And that’s a good thing, because under the bonnet hides a 3.5-litre, free-spinning V6 petrol engine putting out 233kW and sending 378Nm of torque to the rear wheels via a creamy-smooth eight-speed auto.
By comparison, both the Audi A5 and BMW 4 series coupes make do with 2.0-litre four-cylinder turbo engines, producing 165kW/350Nm and 180kW/350Nm, respectively.
Put the boot in, and Lexus say the Coupe will hustle from 0-100km/h in 6.1 seconds. In the real world though, let’s just say it’s got plenty of poke to satisfy even the petrol heads.
However, you do need to keep the revs up or give the right pedal a big prod from the get-go, because peak power and torque don’t arrive until 6400 and 4800rpm respectively. That’s also when the LFA supercar-inspired digital rev counter starts glowing bright red, too.
For maximum performance you’ll need to select Sport Plus mode, but drivers also have the choice of choosing between three more settings via the convenient rotary dial on the console; Sports, Eco and Normal for varying road conditions.
That said, I found myself dialling up Sports Plus every time I jumped into the Lexus, mostly for the quicker throttle response it offers from a standing start.
It’s also the setting that works best with the car’s rear-wheel and variable ratio steering, which combine with the adaptive suspension system to transform this luxury coupe into something that you can properly enjoy in the fast paced twisty stuff.
There’s next to no body roll on turn, so the RC350 sits pretty much dead flat no matter how hard you push, as you can see in the above video.
And push you can. With four-wheel steering at work, it feels utterly composed and there’s a huge amount of grip available. There’s a good meaty feeling to the steering itself, and it’s quick and responsive for the really tight work.
Under full throttle acceleration, there’s also a rorty growl, and while it’s a welcome addition to the V6’s soundtrack, it also feels a tad contrived and less natural than some.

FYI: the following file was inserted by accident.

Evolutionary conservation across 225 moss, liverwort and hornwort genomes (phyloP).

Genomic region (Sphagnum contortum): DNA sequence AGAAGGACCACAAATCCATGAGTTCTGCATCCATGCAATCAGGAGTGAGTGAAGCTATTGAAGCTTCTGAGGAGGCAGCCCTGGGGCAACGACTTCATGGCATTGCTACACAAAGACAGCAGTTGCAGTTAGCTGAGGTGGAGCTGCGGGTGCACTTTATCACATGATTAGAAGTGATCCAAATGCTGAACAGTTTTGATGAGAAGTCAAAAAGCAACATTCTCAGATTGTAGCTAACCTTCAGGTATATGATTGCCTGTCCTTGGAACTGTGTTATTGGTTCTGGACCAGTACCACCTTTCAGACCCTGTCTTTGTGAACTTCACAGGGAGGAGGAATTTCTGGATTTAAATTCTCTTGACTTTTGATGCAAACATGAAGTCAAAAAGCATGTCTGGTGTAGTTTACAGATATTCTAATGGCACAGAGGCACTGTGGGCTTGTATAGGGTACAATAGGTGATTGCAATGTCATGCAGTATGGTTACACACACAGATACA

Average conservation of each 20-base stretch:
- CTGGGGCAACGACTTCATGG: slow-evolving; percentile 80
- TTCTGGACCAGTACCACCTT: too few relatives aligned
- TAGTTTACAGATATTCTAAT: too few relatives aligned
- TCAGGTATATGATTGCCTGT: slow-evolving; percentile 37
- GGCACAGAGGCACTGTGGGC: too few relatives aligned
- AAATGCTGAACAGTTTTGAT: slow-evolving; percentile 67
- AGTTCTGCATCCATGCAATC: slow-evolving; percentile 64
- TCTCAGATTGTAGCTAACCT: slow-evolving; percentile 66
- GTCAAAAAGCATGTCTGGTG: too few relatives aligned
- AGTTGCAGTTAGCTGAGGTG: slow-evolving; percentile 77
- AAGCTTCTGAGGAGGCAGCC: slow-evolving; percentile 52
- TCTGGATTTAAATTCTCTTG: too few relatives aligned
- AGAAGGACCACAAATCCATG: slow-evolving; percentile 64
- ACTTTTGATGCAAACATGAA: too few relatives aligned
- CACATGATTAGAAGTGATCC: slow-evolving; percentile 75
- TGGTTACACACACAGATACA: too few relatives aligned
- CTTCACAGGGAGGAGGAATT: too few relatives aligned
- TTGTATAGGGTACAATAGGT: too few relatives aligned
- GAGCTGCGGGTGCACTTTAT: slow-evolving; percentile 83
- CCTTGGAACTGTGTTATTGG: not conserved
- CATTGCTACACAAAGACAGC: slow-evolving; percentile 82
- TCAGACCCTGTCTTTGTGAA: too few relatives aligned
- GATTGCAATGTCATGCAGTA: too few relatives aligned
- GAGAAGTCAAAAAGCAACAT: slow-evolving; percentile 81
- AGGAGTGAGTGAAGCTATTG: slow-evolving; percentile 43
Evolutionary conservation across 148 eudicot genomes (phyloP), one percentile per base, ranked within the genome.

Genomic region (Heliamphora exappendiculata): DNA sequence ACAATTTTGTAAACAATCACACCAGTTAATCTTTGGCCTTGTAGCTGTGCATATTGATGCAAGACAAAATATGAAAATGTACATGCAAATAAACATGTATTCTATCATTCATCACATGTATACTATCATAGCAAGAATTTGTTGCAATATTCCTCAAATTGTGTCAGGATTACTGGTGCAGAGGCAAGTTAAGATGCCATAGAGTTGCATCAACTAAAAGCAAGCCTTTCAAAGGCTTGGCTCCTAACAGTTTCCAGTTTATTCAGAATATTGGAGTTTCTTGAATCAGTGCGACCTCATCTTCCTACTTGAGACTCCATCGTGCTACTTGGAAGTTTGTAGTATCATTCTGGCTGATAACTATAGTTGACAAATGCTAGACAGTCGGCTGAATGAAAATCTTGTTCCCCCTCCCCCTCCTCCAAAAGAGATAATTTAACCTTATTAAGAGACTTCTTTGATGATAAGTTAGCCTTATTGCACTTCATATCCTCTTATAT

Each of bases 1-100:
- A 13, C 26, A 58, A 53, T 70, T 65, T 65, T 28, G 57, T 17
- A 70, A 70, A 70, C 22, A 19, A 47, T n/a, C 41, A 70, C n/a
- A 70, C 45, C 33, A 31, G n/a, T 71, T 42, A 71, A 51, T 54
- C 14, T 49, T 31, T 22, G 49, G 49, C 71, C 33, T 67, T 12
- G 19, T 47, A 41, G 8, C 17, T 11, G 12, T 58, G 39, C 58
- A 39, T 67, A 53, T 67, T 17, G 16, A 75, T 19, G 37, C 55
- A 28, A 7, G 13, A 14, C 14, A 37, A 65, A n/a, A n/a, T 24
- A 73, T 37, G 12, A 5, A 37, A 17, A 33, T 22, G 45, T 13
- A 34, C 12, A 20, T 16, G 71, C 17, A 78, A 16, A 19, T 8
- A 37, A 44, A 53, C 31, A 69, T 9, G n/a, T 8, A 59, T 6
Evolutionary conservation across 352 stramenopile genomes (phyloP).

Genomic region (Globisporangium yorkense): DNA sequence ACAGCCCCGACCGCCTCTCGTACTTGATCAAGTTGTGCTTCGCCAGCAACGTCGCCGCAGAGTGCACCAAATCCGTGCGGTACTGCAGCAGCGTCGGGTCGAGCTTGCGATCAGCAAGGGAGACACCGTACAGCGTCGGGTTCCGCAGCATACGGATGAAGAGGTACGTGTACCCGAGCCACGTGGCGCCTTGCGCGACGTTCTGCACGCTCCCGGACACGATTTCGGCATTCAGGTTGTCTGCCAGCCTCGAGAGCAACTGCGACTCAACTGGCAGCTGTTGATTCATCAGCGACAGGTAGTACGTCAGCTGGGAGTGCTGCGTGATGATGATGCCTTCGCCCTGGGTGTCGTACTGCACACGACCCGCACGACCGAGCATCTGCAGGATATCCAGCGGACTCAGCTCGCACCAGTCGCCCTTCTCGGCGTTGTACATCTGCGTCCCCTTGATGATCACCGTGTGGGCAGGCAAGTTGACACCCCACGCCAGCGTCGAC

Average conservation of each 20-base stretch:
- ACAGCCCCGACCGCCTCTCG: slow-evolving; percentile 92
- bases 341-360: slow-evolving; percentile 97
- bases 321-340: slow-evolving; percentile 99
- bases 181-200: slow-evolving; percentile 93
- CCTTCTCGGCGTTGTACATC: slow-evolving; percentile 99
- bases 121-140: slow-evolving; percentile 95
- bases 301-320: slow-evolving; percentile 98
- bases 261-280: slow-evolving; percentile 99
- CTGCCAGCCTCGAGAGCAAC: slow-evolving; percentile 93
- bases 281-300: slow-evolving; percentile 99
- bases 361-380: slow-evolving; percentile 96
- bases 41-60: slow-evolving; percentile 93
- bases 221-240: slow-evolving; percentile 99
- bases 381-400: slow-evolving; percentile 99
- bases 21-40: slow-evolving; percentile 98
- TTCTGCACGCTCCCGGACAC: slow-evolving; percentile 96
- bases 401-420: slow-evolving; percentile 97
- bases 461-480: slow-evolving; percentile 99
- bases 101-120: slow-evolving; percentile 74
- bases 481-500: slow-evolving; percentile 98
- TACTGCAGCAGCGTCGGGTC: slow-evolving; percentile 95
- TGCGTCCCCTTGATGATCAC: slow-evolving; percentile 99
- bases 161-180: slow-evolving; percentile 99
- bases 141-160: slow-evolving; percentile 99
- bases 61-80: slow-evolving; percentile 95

However, the RC350 F Sport is no lightweight. Tipping the scales at just over 1710kg, it’s around 170kg heavier than the BMW 428i, and you’re certainly aware of that behind the wheel. One can only wonder just how much more agile the Lexus could be with a couple of hundred kilos stripped from its girth.
No issue with the brakes, though, despite the excess weight penalty. The RC350’s stoppers performed surprisingly well, with fade-free stopping power even after repeated downhill punishment, as well as a solid, yet progressive feel through the pedal.
Where the Lexus really shines is with ride quality, it’s absolutely superb even in the Sports Plus mode. There’s enough compliance in the suspension to make this cockpit a comfortable place to be over almost any road surface. It’s a lot more liveable than the hard-core RC F, at least, in this regard.
Inside, the RC350 F Sport is exceptionally quiet, with little or none of the surrounding road and traffic noise able to penetrate the high level of cabin insulation.
As such, it’s a brilliant office commuter – just select Normal mode and sit back and enjoy the superb level of refinement and unabashed comfort this coupe offers.
The Lexus RC350 delivers on so many levels, from head-turning styling to dynamic performance, and of course, sheer comfort. It will also cost you anywhere from $10,000 to $30,000 less than any of its two door rivals – and that is surely a tempting proposition by any measure.